- By Emily TamkinEmily Tamkin is a staff writer at Foreign Policy. She writes for FP’s The Cable, a real-time take on the news in Washington and the wider world. She has been at FP since the fall of 2016, before which she was an associate editor at New America, a nonpartisan think tank in Washington. She has a B.A. in Russian literature from Columbia University, an M.Phil. in Russian and East European studies from the University of Oxford, and studied Soviet dissidence in archival centers in Moscow, Tbilisi, and, on a Fulbright, in Bremen — all of which means that at FP, she writes when she can on Russia and Central and Eastern Europe.
According to the first exit poll, Dutch Prime Minister Mark Rutte’s People’s Party for Freedom and Democracy came first in Wednesday’s parliamentary election, parrying a challenge from far-right candidate Geert Wilders’s Party for Freedom, which is predicted to tie with another party in second place.
Preliminary results are expected later Wednesday evening. If Rutte is indeed the winner, establishment parties in Europe will likely seize on it as a sign that the continent can avoid repeating the shock, populist victories of the Brexit referendum in the United Kingdom and President Donald Trump’s election in the United States. That, at least, seems to be the German Foreign Office’s stance.
— GermanForeignOffice (@GermanyDiplo) March 15, 2017
Wilders was polling well before the vote, although he lost some support as what analysts called the “Trump effect” kicked in. Rutte himself seems to have taken that position: “This is a night for the Netherlands,” he told supporters after seeing exit polls. “After Brexit, after the US election, we said ‘stop it, stop it’ to the wrong kind of populism.”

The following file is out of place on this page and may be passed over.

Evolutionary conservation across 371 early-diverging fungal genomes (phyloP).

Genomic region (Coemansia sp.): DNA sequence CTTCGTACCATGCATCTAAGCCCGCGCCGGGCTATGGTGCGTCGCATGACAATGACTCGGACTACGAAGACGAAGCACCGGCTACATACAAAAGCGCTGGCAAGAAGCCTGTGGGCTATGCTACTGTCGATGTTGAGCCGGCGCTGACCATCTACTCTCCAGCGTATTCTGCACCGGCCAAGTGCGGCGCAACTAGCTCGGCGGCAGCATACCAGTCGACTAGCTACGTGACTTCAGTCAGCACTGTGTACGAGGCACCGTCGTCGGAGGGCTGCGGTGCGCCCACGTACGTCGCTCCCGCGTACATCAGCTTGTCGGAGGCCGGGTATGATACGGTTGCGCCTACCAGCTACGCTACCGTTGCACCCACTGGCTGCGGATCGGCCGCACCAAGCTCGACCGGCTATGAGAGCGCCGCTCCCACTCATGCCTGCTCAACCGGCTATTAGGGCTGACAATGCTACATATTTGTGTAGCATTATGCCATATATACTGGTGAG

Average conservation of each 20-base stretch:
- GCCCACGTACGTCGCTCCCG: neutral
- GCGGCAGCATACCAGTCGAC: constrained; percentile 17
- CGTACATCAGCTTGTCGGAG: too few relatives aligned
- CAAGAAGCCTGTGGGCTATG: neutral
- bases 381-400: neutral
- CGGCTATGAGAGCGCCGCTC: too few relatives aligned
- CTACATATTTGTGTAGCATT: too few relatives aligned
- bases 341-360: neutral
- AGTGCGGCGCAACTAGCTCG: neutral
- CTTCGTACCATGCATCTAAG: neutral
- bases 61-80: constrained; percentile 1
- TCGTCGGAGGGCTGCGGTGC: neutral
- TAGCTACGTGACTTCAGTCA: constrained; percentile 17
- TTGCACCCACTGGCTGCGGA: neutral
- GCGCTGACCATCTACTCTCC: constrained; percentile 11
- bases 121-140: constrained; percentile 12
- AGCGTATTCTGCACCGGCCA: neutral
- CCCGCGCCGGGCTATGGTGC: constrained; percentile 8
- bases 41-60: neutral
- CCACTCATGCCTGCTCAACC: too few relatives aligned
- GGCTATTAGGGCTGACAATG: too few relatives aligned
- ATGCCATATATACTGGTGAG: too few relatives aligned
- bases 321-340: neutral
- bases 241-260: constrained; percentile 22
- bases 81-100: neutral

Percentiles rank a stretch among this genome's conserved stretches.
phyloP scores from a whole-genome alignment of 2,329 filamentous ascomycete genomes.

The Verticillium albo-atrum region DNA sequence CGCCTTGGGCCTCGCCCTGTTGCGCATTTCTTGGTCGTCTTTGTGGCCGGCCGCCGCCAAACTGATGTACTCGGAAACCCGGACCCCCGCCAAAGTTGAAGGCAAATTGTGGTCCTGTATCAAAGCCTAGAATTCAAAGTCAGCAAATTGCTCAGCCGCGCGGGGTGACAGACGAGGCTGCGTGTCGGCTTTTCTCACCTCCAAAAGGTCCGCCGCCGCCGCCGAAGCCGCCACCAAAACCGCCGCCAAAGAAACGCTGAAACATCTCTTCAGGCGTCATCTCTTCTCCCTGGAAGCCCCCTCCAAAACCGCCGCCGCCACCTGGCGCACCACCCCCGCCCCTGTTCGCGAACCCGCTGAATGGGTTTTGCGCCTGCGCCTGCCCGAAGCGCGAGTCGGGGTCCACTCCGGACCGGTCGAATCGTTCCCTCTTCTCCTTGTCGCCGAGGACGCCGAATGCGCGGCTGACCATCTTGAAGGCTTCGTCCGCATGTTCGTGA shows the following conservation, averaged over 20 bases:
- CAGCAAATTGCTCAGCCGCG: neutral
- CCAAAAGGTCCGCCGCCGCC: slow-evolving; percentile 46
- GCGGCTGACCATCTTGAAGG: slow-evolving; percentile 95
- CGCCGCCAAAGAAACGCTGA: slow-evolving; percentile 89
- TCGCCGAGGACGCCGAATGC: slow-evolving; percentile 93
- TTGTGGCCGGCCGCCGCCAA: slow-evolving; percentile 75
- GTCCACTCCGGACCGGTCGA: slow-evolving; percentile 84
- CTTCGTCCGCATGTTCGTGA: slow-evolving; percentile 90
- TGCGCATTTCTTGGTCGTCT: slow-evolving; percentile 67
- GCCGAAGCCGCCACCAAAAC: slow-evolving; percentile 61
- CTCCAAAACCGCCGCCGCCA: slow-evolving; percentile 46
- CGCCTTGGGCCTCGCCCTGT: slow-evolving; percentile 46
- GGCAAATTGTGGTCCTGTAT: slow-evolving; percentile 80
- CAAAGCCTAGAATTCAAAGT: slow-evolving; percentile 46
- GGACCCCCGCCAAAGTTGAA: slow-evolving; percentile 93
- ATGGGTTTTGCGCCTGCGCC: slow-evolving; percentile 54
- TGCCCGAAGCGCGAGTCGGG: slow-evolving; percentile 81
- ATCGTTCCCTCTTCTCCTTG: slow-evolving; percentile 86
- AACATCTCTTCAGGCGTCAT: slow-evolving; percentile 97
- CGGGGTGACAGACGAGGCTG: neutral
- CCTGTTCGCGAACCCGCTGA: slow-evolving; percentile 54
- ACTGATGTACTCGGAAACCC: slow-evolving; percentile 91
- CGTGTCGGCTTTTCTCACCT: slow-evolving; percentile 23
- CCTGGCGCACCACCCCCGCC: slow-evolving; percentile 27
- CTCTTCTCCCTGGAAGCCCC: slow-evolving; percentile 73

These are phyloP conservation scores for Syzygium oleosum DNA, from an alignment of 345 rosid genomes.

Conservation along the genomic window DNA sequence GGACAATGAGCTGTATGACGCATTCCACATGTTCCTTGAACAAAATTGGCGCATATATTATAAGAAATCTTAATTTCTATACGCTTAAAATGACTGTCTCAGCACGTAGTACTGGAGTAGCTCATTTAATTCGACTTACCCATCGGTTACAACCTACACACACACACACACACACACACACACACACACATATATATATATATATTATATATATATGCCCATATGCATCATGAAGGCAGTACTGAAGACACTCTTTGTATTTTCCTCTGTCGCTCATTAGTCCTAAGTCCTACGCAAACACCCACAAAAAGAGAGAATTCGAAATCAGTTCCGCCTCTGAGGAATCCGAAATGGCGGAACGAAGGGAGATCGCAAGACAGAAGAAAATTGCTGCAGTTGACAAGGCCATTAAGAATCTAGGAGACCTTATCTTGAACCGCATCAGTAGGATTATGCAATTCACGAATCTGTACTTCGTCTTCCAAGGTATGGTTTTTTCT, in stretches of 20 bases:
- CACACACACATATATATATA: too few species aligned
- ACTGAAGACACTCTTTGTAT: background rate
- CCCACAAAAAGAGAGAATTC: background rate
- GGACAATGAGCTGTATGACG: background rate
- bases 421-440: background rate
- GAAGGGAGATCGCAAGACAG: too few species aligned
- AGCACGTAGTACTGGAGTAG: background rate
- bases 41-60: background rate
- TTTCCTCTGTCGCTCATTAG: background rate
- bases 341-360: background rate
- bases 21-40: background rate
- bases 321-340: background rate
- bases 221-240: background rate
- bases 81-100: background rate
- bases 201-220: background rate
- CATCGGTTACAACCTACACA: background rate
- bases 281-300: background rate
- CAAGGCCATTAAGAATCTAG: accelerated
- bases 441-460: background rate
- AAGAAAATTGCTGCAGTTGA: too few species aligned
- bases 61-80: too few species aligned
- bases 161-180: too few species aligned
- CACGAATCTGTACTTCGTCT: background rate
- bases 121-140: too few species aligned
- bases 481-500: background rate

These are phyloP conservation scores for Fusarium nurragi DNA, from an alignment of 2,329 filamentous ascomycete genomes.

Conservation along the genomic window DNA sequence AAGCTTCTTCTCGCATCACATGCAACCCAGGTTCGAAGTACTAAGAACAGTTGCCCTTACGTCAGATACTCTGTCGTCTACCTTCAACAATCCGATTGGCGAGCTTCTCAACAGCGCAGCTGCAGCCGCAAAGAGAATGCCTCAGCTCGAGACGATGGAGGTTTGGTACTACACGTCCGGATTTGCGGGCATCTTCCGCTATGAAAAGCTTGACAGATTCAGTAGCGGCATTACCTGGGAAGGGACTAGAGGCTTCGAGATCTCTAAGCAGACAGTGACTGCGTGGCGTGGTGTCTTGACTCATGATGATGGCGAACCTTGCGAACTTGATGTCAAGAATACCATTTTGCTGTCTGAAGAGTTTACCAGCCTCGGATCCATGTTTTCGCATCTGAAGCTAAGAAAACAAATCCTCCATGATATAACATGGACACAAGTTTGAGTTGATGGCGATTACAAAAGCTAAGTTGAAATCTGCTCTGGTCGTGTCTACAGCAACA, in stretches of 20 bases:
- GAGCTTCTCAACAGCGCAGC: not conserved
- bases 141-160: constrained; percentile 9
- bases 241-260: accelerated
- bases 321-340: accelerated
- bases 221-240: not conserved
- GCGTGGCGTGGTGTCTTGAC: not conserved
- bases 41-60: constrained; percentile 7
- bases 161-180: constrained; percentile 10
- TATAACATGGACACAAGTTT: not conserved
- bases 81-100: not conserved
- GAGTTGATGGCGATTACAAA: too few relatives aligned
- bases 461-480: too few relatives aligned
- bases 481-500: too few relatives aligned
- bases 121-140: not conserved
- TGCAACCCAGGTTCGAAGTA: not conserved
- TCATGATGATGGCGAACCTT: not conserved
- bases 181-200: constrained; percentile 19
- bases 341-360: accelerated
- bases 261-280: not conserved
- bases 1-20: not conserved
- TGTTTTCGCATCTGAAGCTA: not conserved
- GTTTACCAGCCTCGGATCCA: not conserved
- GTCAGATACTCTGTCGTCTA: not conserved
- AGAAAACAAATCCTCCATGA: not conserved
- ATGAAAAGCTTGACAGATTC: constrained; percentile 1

Further, voters seemed to support Rutte’s stance against Turkish officials campaigning for their pro-Erdogan referendum in the Netherlands. Rutte might have high turnout to thank: 81 percent of voters took part on Wednesday.
But it remains unclear which of the six main parties predicted to enter parliament Rutte can turn to for another governing coalition. Rutte’s party, which had governed in coalition with the center-left Labor Party, seems set to lose ten seats, taking it down to 32 of the 76 needed to rule, while the Labor Party, suffering a historic loss of 38 seats, won just nine.
The big winner of the day seems also to be from the left: GreenLeft, the party of communists, pacifists, and radicals alike, is believed to have upped its number of seats from four to 16.
Despite the loss of seats, Rutte’s task seems to have been made easier by Wilders’s xenophobic rhetoric. Many Dutch parties — 28 took part in the elections, making coalitions de rigeur — have said they would not join ranks with Wilders even if the Party for Freedom did win the most seats.
Update, Mar. 15 2017, 5:45 pm ET: This post was updated to include the German Foreign Office’s celebratory tweet.
Update, Mar. 15 2017, 7:05 pm ET: This post was updated to include the victory of GreenLeft.
Update, Mar. 15 7:58 pm ET: This post was updated to reflect that Wilders’s party tied for third, not second, and that Rutte’s party won 33, not 31, as the first exit poll said.
Update, Mar. 15 11:43 pm ET: This post was updated to reflect Wilders’s party tied for second and Rutte’s with 32 seats after over half the vote had been counted. Additionally, it was updated to include Rutte’s victory statement.
Photo credit: ROBIN VAN LONKHUIJSEN/AFP/Getty Images